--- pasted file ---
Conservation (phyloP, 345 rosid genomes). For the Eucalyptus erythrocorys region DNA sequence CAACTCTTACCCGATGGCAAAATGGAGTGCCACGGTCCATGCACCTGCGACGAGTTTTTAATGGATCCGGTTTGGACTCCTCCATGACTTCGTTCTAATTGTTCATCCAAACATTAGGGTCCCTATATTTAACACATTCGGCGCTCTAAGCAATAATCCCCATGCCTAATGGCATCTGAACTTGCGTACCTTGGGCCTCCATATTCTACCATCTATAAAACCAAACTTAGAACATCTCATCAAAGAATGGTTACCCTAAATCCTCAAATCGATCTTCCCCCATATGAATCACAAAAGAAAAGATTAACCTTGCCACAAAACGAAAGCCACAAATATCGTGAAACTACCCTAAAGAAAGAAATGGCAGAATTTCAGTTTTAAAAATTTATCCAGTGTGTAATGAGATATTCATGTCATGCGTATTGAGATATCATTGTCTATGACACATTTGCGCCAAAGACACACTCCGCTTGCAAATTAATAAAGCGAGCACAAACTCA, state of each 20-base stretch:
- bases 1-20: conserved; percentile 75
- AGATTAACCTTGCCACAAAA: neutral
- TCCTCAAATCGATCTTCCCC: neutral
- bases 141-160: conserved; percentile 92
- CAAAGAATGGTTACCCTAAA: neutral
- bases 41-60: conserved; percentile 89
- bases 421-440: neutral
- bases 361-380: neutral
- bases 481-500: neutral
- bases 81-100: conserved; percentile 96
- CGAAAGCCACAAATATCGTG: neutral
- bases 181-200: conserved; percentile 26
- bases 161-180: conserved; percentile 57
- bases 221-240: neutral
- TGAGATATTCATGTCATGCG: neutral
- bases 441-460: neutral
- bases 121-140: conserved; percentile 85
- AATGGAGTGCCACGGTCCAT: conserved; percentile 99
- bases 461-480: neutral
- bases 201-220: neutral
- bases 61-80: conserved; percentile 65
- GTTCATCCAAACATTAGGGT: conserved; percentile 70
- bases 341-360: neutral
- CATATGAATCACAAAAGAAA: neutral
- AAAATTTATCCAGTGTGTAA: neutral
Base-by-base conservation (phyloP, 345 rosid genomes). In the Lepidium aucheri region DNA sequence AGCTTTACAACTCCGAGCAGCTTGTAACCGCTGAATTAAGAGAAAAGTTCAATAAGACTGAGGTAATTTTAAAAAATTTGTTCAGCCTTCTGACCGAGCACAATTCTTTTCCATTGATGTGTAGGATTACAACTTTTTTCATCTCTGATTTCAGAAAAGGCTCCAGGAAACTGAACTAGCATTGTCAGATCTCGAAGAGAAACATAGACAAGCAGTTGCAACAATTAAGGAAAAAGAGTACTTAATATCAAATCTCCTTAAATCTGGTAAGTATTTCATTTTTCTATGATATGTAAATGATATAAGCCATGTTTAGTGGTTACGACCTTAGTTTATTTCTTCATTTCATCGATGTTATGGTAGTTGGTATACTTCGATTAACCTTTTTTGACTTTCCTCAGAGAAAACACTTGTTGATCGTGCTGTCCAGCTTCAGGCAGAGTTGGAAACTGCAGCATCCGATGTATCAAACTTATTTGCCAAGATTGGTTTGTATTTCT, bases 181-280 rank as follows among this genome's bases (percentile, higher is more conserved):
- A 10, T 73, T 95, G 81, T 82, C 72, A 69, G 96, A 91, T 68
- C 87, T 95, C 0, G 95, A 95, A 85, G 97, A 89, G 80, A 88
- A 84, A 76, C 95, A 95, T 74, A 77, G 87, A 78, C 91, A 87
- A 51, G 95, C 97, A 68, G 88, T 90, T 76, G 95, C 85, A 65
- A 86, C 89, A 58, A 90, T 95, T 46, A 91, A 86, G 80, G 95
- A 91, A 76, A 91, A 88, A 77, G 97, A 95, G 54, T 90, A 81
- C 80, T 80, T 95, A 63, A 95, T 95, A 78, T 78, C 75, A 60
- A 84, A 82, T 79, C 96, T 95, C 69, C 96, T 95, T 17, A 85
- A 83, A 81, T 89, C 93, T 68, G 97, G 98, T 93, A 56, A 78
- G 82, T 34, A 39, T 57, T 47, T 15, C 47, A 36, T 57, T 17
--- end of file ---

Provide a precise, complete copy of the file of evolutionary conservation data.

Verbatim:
Conservation (phyloP, 345 rosid genomes). For the Eucalyptus erythrocorys region DNA sequence CAACTCTTACCCGATGGCAAAATGGAGTGCCACGGTCCATGCACCTGCGACGAGTTTTTAATGGATCCGGTTTGGACTCCTCCATGACTTCGTTCTAATTGTTCATCCAAACATTAGGGTCCCTATATTTAACACATTCGGCGCTCTAAGCAATAATCCCCATGCCTAATGGCATCTGAACTTGCGTACCTTGGGCCTCCATATTCTACCATCTATAAAACCAAACTTAGAACATCTCATCAAAGAATGGTTACCCTAAATCCTCAAATCGATCTTCCCCCATATGAATCACAAAAGAAAAGATTAACCTTGCCACAAAACGAAAGCCACAAATATCGTGAAACTACCCTAAAGAAAGAAATGGCAGAATTTCAGTTTTAAAAATTTATCCAGTGTGTAATGAGATATTCATGTCATGCGTATTGAGATATCATTGTCTATGACACATTTGCGCCAAAGACACACTCCGCTTGCAAATTAATAAAGCGAGCACAAACTCA, state of each 20-base stretch:
- bases 1-20: conserved; percentile 75
- AGATTAACCTTGCCACAAAA: neutral
- TCCTCAAATCGATCTTCCCC: neutral
- bases 141-160: conserved; percentile 92
- CAAAGAATGGTTACCCTAAA: neutral
- bases 41-60: conserved; percentile 89
- bases 421-440: neutral
- bases 361-380: neutral
- bases 481-500: neutral
- bases 81-100: conserved; percentile 96
- CGAAAGCCACAAATATCGTG: neutral
- bases 181-200: conserved; percentile 26
- bases 161-180: conserved; percentile 57
- bases 221-240: neutral
- TGAGATATTCATGTCATGCG: neutral
- bases 441-460: neutral
- bases 121-140: conserved; percentile 85
- AATGGAGTGCCACGGTCCAT: conserved; percentile 99
- bases 461-480: neutral
- bases 201-220: neutral
- bases 61-80: conserved; percentile 65
- GTTCATCCAAACATTAGGGT: conserved; percentile 70
- bases 341-360: neutral
- CATATGAATCACAAAAGAAA: neutral
- AAAATTTATCCAGTGTGTAA: neutral
Base-by-base conservation (phyloP, 345 rosid genomes). In the Lepidium aucheri region DNA sequence AGCTTTACAACTCCGAGCAGCTTGTAACCGCTGAATTAAGAGAAAAGTTCAATAAGACTGAGGTAATTTTAAAAAATTTGTTCAGCCTTCTGACCGAGCACAATTCTTTTCCATTGATGTGTAGGATTACAACTTTTTTCATCTCTGATTTCAGAAAAGGCTCCAGGAAACTGAACTAGCATTGTCAGATCTCGAAGAGAAACATAGACAAGCAGTTGCAACAATTAAGGAAAAAGAGTACTTAATATCAAATCTCCTTAAATCTGGTAAGTATTTCATTTTTCTATGATATGTAAATGATATAAGCCATGTTTAGTGGTTACGACCTTAGTTTATTTCTTCATTTCATCGATGTTATGGTAGTTGGTATACTTCGATTAACCTTTTTTGACTTTCCTCAGAGAAAACACTTGTTGATCGTGCTGTCCAGCTTCAGGCAGAGTTGGAAACTGCAGCATCCGATGTATCAAACTTATTTGCCAAGATTGGTTTGTATTTCT, bases 181-280 rank as follows among this genome's bases (percentile, higher is more conserved):
- A 10, T 73, T 95, G 81, T 82, C 72, A 69, G 96, A 91, T 68
- C 87, T 95, C 0, G 95, A 95, A 85, G 97, A 89, G 80, A 88
- A 84, A 76, C 95, A 95, T 74, A 77, G 87, A 78, C 91, A 87
- A 51, G 95, C 97, A 68, G 88, T 90, T 76, G 95, C 85, A 65
- A 86, C 89, A 58, A 90, T 95, T 46, A 91, A 86, G 80, G 95
- A 91, A 76, A 91, A 88, A 77, G 97, A 95, G 54, T 90, A 81
- C 80, T 80, T 95, A 63, A 95, T 95, A 78, T 78, C 75, A 60
- A 84, A 82, T 79, C 96, T 95, C 69, C 96, T 95, T 17, A 85
- A 83, A 81, T 89, C 93, T 68, G 97, G 98, T 93, A 56, A 78
- G 82, T 34, A 39, T 57, T 47, T 15, C 47, A 36, T 57, T 17